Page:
October 12, 2010 > What is Measure U?
What is Measure U?
By Simon Wong
Measure U is the City of Newark's proposed five-year, 3.5 percent utility user tax (UUT) on the November 2 ballot. Approval by a majority (50 percent plus 1) of voters would raise approximately $2.3M annually to prevent further cuts to essential public services, help restore some of the services and personnel lost because of previous budget cuts and protect General Fund reserves.
The city's main revenue sources (sales, property and transient occupancy taxes (aka hotel tax)) have declined dramatically over the past five years because of the recession. Sales tax was the largest revenue source until 2008. Since then, sales tax revenue has fallen by $4.9M. It peaked at $12.4M in 2005, but city staff forecasts revenue for 2010 will be $7.5M.
The city's largest source of income is now property tax, but a year-on-year decrease of $500,000 is expected from 2009 to 2010. This reduction is attributable to the fall in property values, both residential and commercial. Traditionally, property tax has been a stable income stream.
The recession has decimated business and leisure travel and occupancy rates in Newark's hotels. Consequently, only $2.2M of hotel tax revenue is anticipated in 2010, $1M less than two years ago.
Poor investment performance for the city's funds exacerbates matters. Investment income has fallen by $1M because of low interest rates; moreover, use of reserves (PERS Reserve) to balance the budget means there has been less to invest. Slow economic recovery is anticipated, meaning revenues will not increase as rapidly as they declined and will take many years to return to the levels prior to the start of the recession. Property taxes can only rise by a maximum of two percent per annum.
In the past five years, the city has closed budget gaps arising from the declines in revenue by cutting public services extensively. The 2010-12 Biennial Budget and Capital Improvement Plan will pare services to the bone, reducing them to levels to which citizens are unaccustomed. Expenditure reductions are the only way to balance the budget; there is no recourse to PERS Reserve which will be depleted.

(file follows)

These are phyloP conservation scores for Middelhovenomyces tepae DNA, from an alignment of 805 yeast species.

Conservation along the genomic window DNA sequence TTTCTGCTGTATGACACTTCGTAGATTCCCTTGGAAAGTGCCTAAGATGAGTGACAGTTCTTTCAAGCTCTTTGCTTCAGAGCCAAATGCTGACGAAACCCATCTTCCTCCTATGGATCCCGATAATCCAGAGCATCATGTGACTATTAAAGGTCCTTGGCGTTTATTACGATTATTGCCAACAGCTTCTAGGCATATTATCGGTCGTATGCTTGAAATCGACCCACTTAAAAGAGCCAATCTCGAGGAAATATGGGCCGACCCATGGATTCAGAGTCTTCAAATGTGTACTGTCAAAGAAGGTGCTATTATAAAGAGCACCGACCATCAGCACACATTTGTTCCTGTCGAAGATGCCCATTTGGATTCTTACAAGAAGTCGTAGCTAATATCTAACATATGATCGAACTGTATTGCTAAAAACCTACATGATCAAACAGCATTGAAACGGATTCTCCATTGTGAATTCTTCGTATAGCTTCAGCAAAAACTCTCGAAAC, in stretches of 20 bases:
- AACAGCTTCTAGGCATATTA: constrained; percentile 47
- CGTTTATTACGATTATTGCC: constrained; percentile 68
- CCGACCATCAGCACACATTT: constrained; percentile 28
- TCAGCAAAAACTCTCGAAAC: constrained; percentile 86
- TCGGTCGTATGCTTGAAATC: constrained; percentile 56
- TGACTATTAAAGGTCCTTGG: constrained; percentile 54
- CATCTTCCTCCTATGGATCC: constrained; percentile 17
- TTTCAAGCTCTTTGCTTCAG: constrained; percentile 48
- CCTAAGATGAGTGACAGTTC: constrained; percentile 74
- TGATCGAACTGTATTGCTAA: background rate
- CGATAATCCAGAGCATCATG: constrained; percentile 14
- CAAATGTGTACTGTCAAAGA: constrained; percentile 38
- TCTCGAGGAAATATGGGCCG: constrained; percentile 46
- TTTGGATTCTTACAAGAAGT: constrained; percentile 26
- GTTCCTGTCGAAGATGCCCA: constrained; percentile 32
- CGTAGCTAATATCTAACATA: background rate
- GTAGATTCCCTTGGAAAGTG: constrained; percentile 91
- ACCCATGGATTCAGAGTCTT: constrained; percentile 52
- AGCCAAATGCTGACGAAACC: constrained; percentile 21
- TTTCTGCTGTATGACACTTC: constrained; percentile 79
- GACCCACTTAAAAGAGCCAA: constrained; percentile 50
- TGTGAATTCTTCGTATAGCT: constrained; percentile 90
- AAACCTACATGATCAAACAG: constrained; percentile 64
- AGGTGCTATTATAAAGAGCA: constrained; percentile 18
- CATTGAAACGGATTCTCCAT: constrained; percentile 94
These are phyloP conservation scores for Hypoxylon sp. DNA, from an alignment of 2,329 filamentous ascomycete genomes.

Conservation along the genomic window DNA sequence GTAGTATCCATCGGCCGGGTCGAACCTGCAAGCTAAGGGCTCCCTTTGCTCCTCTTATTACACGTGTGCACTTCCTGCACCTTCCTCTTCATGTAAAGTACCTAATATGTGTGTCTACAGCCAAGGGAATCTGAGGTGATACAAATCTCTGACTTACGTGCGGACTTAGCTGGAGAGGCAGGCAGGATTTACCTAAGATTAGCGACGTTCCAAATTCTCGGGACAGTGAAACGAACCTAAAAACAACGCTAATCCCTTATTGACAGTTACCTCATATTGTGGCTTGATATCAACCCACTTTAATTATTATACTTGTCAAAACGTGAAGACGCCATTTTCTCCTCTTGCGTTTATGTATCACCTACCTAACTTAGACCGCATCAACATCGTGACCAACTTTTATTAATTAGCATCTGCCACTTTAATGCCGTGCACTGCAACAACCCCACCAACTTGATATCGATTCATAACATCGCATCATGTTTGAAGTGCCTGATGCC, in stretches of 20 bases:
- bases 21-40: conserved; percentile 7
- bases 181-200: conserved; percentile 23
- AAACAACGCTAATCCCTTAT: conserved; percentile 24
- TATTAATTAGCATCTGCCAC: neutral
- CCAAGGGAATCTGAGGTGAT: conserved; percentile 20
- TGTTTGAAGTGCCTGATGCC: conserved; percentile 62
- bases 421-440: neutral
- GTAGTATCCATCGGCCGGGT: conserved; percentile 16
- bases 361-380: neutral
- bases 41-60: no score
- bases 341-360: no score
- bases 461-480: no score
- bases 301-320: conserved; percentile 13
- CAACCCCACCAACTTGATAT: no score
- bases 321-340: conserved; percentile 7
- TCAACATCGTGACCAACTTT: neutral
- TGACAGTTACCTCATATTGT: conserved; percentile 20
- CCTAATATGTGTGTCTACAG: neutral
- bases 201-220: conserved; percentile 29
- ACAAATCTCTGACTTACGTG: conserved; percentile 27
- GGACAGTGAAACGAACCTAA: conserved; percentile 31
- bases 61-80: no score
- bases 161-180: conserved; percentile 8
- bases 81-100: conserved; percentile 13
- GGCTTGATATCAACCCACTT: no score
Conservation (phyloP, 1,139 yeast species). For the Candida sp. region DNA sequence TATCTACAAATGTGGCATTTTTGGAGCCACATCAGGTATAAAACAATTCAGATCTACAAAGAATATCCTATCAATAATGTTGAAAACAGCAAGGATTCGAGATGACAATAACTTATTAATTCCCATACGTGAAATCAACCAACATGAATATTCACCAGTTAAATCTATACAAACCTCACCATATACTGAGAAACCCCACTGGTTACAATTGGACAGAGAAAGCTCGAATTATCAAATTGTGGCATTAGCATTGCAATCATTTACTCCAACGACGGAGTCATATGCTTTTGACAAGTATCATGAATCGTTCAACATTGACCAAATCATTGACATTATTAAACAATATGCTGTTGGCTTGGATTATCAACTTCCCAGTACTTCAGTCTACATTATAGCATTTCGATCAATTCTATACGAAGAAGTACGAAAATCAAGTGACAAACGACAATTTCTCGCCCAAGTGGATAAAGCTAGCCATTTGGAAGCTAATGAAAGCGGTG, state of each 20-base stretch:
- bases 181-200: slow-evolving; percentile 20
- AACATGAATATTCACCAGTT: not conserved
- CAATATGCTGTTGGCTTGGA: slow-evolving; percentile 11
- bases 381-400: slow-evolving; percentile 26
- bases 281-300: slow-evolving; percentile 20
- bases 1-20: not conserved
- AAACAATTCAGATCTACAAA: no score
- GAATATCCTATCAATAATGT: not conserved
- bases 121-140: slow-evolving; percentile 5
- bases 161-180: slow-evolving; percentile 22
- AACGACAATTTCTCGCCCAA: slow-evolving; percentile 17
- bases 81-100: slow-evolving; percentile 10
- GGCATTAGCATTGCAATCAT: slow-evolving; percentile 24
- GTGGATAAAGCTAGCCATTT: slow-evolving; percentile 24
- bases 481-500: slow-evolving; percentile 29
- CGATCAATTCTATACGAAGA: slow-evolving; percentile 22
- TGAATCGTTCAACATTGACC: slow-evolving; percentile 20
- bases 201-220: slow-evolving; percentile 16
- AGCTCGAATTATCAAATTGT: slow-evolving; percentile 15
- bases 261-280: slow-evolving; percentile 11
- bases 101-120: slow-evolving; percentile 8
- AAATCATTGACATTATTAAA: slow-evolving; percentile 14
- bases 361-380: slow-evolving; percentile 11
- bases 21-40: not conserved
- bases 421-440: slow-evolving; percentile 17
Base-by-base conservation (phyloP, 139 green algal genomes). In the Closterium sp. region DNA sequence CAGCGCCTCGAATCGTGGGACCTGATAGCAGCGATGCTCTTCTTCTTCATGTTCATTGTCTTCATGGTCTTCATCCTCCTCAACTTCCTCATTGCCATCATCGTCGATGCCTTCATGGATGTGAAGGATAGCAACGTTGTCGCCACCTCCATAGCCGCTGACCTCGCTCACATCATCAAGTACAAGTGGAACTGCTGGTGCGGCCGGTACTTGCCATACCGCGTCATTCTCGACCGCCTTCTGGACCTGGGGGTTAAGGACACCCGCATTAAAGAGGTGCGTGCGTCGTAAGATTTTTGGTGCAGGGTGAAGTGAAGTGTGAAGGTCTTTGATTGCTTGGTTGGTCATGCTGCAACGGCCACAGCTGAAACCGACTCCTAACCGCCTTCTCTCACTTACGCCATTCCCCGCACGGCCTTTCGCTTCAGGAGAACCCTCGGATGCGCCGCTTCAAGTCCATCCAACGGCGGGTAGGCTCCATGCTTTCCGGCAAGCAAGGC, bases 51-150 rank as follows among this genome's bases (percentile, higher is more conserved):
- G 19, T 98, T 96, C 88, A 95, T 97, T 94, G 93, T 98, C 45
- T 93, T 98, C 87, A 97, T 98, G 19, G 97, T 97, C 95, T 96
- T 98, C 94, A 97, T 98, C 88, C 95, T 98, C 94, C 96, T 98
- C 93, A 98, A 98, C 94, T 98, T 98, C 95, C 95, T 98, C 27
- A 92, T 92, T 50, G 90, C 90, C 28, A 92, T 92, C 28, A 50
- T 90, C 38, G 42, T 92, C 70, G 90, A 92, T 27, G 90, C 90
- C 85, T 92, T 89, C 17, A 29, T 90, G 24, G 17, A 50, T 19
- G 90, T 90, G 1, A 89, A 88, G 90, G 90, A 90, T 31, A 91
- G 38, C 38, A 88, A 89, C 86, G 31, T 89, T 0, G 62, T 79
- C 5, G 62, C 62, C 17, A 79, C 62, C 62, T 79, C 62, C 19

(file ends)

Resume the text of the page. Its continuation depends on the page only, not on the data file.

Most of the budget cuts entailed layoffs, reductions in contract services and closure of the Senior Center and partial closure of the Community Center.
The approved 2011 operating budget is $4.7M less than the 2010 budget. In the last three years, the city has slashed the budget by $7.7M and lost 132 full-time equivalent (FTE) positions, or 43 percent of staff. These include 46 former Newark Fire Department employees who transferred to Alameda County Fire Department. Remaining city departments must share the cuts. In the past year, staffing has contracted by 31 percent. Previously-agreed employees' salary concessions will remain in force.
Other cuts include elimination of the high school's School Resource Officer (SRO), crossing guards, closure of the library on Sundays, shorter opening hours at City Hall, reducing code enforcement staff by half, less park and landscape maintenance, less street maintenance and sweeping, increase in 9-1-1 response times to non-critical police calls, Neighborhood Watch, paratransit, recreation programs for youth and delays to capital projects.
The budgetary process is based on available information and future expectations but always includes some uncertainty. Actions by the State of California, the housing market and other adverse factors conspire to create shortfalls even after a budget has been approved. The 2010-12 Biennial Budget has been balanced, in part, by transferring $500,000 of Gas Tax funds, intended originally for street services, to the operating budget. This will reduce the amount of infrastructure work possible and, ultimately, result in greater expense to restore roads to an acceptable condition.
The balanced budget does not include equipment replacement. In the last five years, planned replacement costs have amounted to $1M annually with only $400,000 budgeted. Deferring actual equipment replacement means obsolete systems, with higher repairs and maintenance costs.